An Interview with Dr. Mangesh D Teli, Professor at the Institute of Chemical Technology

 1.Share your Education and Professional Journey: 

I joined then UDCT, in 1973 as a BSc.Tech student of Textile chemistry, and topped the University three times among all Branches of Chemical Technology at BSc Tech as well as MSc.Tech degrees. I was a recipient of several scholarships and then was inducted in UDCT, as an Associate Lecturer in 1978. In 1981 I finished my Ph.D.Tech and was absorbed as a Lecturer which is now known as Assistant Professor. I was fortunate to get Associate Professorship in 1986 and I superseded my seniors during that time.Relatively at a very young age, I became Professor of Fibres Science in 1991 and then in 1996 as Professor of Textile Chemistry. It means the highest position in academic excellence was achieved by me in the year 1991. It also indicates that since then technically there was no special promotion, but the simple increment in salary. And on 31st July 2017, I retired from the now known Institute of Chemical Technology, an independent Deemed University.

So my teaching and research journey has been for 39 years.Till today I have one final Ph.D. Student. Till December 2018, ie.1 year after my retirement, I taught in ICT as an honorary Professor. Because salary never motivated me to serve in ICT. Had it been so I would have never remained in this noble Profession, as till 2006, our salaries were very much limited and always invariably my Ph.D. Tech students drew their first salary at least 50% more than mine, having put in more than three decades of excellent service. I love teaching and research as it allows me not only to lecture and guide the students but interact with them and enable them to learn various life lessons from me besides Technology.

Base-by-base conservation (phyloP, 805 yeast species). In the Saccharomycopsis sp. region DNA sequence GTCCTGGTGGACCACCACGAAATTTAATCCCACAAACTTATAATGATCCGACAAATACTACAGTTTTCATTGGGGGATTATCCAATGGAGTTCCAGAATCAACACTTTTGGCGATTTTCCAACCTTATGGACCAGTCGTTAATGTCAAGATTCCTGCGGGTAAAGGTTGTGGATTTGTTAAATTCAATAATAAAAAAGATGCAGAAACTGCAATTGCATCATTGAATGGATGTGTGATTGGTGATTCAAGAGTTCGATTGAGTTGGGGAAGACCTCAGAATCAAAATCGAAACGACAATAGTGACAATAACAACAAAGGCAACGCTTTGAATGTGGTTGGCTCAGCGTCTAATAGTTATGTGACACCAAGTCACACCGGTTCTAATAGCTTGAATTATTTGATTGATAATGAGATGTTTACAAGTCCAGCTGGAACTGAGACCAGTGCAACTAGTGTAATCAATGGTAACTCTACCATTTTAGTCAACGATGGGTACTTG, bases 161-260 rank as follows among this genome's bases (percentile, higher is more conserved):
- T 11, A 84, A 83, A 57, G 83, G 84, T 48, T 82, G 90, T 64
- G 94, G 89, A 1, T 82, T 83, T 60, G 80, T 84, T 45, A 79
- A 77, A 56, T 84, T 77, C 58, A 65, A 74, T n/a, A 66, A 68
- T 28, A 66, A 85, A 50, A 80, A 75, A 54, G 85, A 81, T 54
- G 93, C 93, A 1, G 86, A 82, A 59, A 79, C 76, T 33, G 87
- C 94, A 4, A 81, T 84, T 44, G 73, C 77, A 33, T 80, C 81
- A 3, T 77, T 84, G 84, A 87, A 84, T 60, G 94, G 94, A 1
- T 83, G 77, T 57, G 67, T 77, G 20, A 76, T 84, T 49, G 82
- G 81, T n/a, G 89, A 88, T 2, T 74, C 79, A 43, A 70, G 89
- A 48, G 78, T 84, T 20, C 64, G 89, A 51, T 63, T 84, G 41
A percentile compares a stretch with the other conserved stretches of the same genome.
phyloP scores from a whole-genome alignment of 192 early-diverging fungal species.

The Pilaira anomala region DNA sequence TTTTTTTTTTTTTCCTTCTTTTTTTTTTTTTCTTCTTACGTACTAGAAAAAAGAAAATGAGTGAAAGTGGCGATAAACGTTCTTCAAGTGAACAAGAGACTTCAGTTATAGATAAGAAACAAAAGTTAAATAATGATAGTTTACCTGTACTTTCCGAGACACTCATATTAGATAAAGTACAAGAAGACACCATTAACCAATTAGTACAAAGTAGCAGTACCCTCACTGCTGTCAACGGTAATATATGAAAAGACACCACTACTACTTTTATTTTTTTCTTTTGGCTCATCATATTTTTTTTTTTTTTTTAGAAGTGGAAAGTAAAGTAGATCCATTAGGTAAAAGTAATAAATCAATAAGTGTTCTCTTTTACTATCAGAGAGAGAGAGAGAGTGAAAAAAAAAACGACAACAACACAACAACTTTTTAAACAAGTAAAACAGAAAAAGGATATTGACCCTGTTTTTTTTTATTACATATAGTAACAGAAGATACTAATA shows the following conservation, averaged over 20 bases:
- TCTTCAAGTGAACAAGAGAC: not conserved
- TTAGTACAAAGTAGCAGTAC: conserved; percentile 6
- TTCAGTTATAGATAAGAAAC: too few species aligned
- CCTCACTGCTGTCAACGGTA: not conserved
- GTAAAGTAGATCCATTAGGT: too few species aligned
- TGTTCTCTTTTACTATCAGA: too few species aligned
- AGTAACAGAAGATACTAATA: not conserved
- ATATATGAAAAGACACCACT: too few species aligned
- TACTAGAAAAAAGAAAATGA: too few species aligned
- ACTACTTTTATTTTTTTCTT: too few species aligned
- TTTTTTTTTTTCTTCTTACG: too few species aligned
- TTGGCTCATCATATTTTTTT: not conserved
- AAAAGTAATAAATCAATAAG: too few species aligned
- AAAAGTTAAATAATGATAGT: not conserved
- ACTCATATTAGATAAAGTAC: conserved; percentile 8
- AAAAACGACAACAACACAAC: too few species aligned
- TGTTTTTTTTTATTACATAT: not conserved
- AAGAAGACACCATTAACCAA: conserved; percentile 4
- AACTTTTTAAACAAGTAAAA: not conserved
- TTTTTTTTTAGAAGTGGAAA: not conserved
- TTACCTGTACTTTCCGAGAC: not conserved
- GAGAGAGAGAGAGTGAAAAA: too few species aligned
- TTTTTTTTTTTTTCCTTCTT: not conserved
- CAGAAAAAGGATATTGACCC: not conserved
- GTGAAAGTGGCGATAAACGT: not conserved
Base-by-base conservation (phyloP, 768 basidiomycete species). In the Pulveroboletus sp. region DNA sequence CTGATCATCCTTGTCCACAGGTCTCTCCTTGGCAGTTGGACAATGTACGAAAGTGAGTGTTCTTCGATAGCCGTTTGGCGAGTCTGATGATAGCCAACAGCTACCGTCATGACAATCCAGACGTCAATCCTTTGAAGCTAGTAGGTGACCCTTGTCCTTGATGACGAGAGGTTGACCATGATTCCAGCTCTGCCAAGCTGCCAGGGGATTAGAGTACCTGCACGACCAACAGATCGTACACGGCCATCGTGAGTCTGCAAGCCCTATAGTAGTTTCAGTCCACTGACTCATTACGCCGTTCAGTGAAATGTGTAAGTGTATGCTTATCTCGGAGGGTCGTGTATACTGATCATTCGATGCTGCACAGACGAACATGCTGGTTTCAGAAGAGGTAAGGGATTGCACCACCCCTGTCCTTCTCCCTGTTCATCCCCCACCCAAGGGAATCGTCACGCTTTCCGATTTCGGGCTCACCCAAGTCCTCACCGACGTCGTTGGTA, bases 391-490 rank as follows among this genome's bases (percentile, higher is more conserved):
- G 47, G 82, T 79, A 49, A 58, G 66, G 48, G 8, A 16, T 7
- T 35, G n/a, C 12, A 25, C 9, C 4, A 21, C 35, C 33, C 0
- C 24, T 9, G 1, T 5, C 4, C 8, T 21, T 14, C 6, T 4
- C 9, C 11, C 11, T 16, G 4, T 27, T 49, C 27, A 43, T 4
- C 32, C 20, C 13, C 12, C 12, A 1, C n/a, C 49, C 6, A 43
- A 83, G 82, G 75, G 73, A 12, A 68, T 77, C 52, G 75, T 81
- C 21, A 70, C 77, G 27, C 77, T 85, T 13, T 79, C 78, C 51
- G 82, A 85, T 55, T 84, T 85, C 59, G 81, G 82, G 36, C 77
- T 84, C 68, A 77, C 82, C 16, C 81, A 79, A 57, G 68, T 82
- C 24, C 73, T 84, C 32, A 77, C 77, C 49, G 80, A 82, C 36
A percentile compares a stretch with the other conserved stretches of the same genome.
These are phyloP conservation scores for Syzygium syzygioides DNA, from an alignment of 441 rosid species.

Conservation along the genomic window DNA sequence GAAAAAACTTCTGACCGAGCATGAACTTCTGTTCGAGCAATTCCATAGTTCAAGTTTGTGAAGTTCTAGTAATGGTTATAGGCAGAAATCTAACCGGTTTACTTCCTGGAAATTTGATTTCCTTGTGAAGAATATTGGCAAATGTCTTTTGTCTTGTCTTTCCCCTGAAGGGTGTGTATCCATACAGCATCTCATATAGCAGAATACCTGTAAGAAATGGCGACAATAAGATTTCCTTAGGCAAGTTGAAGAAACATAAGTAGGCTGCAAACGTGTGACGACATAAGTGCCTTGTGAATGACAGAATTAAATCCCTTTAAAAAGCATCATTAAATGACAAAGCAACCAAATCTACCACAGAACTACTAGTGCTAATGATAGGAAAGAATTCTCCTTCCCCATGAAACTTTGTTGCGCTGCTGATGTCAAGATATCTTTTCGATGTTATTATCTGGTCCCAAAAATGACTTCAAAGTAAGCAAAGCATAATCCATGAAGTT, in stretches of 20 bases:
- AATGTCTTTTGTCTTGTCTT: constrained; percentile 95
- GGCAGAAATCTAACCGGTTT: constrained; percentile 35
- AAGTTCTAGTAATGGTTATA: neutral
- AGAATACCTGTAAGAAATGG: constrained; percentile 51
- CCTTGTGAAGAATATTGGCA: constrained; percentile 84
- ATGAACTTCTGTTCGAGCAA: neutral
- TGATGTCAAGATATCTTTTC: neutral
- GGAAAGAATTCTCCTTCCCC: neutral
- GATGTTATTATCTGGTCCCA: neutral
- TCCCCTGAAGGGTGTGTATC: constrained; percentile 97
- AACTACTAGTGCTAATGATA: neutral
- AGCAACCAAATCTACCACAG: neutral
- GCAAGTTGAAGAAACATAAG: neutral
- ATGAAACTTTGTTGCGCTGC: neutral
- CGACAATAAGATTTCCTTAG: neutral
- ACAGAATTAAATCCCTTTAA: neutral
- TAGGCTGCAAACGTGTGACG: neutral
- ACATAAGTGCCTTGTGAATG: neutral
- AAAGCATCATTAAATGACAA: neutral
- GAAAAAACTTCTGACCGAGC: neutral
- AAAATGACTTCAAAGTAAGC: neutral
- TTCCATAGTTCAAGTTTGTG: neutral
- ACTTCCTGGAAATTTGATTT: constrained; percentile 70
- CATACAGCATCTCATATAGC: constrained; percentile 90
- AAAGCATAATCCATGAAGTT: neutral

Many of my students who are now having top positions in the Industry and academia remember me for molding their ethical commitment and sensitivity to the social commitment and human values.Many of the communication skills and gems of knowledge have been shared with them from time to time by quizzing them. Application of those lessons was always tested by me during lecturing and thus it was always a different kind of teacher-student discourse when I would lecture them. 

There was an unwritten principle-Laxman Rekha I had drawn for myself,